Ilyasah Shabazz, Malcolm X’s daughter, has written Malcolm Little: The Boy Who Grew Up to Become Malcolm X (Atheneum Books for Young Readers, $17.99, ages 6-10), a sentimental book about his early life (sensitively illustrated by A.G. Ford).
Also available for elementary school readers is Josephine: The Dazzling Life of Josephine Baker (Chronicle Books, $17.99, ages 7-10), Patricia Hruby Powell’s scrupulously researched, high-spirited celebration of the color-line-crossing dancer, illustrated by Christian Robinson.
Writing in jazzy, syncopated free verse, Powell, a former dancer, finds the seeds of Baker’s passion in her hardscrabble St. Louis childhood. “I didn’t have any stockings … I danced to keep warm,” Baker explains. The author detects heat too in the frustration and fury fueled by racism, which she compares to hot lava, burning deep in the dancer’s soul and released like steam “in little poofs” when she performs.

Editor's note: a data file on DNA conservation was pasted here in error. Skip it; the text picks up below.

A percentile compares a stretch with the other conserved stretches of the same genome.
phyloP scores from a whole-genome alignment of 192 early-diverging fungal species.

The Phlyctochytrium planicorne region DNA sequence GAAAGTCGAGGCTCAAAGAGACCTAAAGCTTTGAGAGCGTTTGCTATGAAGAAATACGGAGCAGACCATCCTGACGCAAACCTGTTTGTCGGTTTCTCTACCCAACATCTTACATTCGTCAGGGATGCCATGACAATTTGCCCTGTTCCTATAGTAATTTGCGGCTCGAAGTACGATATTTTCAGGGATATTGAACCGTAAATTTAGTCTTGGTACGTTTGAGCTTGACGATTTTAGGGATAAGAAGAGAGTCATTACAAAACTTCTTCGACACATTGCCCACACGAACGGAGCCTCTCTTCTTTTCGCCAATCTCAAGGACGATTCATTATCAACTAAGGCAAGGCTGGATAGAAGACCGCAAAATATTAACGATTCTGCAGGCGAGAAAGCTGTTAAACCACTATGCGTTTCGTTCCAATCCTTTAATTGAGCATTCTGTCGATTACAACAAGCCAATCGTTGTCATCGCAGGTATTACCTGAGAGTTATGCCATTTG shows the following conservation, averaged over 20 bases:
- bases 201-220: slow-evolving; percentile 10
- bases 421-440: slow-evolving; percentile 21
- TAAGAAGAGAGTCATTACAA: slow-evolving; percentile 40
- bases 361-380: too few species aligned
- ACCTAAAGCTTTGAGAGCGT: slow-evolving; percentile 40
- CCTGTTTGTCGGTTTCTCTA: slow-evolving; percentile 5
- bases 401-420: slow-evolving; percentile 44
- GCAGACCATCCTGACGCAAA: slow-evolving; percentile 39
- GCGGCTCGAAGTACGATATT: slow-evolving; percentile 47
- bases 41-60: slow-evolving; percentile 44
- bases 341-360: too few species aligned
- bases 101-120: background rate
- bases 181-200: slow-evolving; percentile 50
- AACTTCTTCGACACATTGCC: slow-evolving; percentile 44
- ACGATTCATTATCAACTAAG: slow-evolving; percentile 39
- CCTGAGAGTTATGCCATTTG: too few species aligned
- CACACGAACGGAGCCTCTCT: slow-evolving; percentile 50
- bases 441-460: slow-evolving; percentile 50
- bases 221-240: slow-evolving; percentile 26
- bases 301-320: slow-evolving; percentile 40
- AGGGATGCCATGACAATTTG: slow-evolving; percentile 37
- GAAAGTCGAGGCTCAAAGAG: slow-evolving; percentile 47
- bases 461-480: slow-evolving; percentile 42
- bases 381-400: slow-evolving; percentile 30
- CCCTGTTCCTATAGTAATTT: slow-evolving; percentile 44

Powell’s poetic voice details not only Baker’s rise to stardom, onstage triumphs and offstage heroism but also her disappointments, excesses and her descent into homelessness before a glorious return to the stage and funeral fit for a queen.
Robinson’s richly vibrant, sensually expressive illustrations also capture the dancer’s lithe power and passion. Robinson credits the work of Paul Colin, who created the La Revue Negre posters that propelled Baker to fame in France and beyond, as his primary inspiration. But his palette also evokes Jacob Lawrence’s “Migration Series,” adding emotional weight.
article via latimes.com